WWU faculty join two new NSF-funded research centers

One is devoted to the study of earthquakes, and the other focused on bridging Indigenous and “Western” scientific knowledge.

WWU faculty are involved in two new multi-university research centers funded by the National Science Foundation: one devoted to the study of earthquakes, and the other focused on bridging Indigenous and “Western” scientific knowledge.

The Cascadia Region Earthquake Science Center (CRESCENT) will be the first center of its kind in the nation focused on earthquakes at subduction zones, where one tectonic plate slides beneath another.

WWU geology faculty members Colin Amos and Emily Roland are contributing scientists with CRESCENT, which will receive $15 million from the National Science Foundation over five years to study the Cascadia Subduction Zone and bolster earthquake preparedness in the Pacific Northwest and beyond.

The center will be based at the University of Oregon and will unite scientists from 14 institutions studying the possible impacts of a major earthquake along the subduction zone, an offshore tectonic plate boundary that stretches more than 1,000 kilometers from southern British Columbia to northern California. It will advance earthquake research, foster community partnerships and diversify and help train the next generation of geoscientists.

Amos and Roland will be part of the CRESCENT team tasked with developing a 3D model of the subduction zone and the faults impacted by its activity.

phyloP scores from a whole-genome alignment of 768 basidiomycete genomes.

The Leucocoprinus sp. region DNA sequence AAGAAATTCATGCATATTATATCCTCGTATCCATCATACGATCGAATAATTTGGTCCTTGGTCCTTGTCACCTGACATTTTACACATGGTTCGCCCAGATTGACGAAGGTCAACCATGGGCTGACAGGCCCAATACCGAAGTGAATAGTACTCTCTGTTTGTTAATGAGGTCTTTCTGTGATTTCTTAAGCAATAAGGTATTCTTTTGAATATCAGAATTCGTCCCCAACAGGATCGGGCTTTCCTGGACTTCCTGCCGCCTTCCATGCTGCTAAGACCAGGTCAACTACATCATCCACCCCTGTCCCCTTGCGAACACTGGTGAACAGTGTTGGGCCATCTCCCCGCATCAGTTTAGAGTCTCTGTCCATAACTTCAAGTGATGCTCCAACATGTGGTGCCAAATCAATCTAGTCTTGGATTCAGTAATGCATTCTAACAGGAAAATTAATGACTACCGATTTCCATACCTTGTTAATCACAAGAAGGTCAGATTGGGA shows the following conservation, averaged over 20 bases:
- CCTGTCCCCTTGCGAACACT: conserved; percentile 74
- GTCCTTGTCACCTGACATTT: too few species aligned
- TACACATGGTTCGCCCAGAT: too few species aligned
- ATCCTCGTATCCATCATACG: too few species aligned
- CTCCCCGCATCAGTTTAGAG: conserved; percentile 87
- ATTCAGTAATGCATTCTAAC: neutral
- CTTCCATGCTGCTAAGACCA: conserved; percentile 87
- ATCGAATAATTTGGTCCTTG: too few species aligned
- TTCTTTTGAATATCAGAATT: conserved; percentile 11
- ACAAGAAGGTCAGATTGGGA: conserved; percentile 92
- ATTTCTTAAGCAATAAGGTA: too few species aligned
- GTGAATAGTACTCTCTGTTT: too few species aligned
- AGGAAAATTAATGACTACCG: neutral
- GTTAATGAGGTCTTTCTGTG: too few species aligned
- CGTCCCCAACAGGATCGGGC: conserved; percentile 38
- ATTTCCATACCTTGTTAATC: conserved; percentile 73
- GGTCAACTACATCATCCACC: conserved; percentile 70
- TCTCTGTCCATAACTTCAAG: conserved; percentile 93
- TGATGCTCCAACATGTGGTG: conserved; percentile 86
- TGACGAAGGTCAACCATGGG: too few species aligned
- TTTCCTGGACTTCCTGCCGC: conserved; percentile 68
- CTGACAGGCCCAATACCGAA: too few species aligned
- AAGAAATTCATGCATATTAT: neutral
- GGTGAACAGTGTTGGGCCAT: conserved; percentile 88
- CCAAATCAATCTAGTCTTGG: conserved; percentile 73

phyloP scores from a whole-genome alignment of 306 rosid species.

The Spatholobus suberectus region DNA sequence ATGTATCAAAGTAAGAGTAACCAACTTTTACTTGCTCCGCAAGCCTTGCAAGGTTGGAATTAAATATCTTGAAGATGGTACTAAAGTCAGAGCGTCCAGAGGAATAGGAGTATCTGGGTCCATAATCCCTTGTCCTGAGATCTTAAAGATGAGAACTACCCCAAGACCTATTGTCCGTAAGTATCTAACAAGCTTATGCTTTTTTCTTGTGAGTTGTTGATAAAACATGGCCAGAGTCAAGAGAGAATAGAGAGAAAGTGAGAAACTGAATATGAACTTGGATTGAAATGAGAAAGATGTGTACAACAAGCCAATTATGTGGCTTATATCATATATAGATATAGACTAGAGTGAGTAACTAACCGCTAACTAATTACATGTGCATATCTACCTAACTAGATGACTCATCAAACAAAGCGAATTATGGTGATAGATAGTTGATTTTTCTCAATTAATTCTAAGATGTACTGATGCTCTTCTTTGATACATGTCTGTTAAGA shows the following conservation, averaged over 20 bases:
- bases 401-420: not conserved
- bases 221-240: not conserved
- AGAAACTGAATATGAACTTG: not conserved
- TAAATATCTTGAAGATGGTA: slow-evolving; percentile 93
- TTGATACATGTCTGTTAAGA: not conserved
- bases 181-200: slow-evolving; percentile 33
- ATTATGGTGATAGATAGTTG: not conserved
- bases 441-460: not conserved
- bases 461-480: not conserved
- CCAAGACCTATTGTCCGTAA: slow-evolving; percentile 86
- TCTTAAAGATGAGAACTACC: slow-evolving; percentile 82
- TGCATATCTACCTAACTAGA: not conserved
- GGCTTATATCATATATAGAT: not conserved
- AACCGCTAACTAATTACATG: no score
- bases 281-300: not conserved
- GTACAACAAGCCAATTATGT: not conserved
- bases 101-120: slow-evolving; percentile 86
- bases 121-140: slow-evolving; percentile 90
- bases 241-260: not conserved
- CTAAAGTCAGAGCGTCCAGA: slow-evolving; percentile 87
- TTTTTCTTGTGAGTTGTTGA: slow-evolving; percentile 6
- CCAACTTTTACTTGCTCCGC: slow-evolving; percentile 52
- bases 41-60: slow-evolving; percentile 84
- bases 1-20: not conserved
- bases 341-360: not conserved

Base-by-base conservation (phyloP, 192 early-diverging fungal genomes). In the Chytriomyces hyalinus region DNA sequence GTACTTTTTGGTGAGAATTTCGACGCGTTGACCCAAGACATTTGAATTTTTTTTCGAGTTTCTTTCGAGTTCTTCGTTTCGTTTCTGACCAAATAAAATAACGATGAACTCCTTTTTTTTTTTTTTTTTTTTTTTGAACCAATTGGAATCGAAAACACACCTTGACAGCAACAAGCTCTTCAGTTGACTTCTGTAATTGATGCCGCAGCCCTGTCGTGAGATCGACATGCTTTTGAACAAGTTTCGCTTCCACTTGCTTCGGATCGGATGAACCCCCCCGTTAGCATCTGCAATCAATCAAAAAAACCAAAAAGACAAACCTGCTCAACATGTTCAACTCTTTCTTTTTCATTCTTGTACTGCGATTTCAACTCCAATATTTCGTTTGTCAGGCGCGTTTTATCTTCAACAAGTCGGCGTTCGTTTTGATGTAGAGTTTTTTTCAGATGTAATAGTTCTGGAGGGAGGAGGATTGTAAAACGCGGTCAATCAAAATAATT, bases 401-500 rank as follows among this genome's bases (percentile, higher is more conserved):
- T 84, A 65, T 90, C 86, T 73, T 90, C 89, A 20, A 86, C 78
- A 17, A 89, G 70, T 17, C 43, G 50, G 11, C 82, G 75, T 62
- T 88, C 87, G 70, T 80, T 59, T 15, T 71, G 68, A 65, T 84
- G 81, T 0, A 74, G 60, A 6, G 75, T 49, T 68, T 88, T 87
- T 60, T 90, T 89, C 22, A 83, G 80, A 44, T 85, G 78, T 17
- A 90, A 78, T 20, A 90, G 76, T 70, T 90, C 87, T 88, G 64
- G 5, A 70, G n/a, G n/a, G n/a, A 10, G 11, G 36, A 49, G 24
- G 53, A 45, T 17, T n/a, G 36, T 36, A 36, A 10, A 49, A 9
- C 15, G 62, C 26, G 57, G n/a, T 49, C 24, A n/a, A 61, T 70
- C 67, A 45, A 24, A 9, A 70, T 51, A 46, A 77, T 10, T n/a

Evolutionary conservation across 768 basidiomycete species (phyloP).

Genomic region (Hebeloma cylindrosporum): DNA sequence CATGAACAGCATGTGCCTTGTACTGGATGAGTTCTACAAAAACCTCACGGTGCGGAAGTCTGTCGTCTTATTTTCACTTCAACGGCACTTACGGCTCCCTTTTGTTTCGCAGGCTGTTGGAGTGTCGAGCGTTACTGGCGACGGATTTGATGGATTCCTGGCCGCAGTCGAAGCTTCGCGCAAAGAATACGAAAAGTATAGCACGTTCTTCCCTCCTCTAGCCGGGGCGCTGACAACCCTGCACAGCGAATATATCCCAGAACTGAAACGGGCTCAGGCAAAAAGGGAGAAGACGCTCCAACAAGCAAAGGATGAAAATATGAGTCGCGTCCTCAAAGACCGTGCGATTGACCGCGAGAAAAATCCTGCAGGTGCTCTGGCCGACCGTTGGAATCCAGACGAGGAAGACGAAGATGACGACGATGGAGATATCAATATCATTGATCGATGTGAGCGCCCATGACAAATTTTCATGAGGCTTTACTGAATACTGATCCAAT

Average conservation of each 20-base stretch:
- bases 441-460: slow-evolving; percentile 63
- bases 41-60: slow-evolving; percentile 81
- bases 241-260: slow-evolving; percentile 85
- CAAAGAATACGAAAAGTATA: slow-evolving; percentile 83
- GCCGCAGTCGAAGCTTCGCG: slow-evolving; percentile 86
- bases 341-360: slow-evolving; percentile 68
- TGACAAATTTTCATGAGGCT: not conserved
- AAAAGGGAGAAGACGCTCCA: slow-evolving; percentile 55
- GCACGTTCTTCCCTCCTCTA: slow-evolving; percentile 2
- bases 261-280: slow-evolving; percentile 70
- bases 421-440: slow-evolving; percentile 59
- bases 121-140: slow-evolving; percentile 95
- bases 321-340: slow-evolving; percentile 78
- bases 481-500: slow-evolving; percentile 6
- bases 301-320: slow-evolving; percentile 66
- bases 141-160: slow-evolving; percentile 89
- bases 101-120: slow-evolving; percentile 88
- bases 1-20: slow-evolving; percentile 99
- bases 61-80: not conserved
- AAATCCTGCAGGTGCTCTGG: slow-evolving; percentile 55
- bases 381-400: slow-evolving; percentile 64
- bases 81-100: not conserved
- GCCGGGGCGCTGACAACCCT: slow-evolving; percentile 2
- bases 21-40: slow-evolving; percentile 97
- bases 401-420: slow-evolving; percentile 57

“(Another) important part of this project is about consolidating in one place all the existing fault maps and data from participating researchers and governmental agencies,” says Roland. “It’s a pretty massive undertaking, but also very exciting — and the more work we can do to build this model, the better our state and federal agencies can respond to the region’s future earthquakes.”

Meanwhile, WWU researchers will also partner in the newly announced NSF Center for Braiding Indigenous Knowledges and Science, a five-year, $30 million international NSF Science and Technology center based at the University of Massachusetts at Amherst. The center will focus on connecting Indigenous knowledges with mainstream “Western” sciences to address complex, evolving challenges from climate change, changing food systems, and dangers to irreplaceable archeological sites.

WWU Associate Professor of Environmental Sciences and Pew Marine Fellow Marco Hatch will serve as co-lead for the Pacific Northwest Hub and lead a place-based study on clam gardens in the Salish Sea.

“The Center for Braiding Indigenous Knowledges and Science represents a fundamental shift in whose voices and knowledges are heard and have authority in spaces that frequently privilege academic knowledge,” says Hatch. “By uplifting and celebrating practitioners we will center community-led restoration. CBIKS will span the boundary between Indigenous Knowledges and mainstream science. Using the braided approach, the Pacific Northwest Hub will foster equitable partnerships with communities.”

Marco Hatch stands on the rocky tidepools on the shoreline
Marco Hatch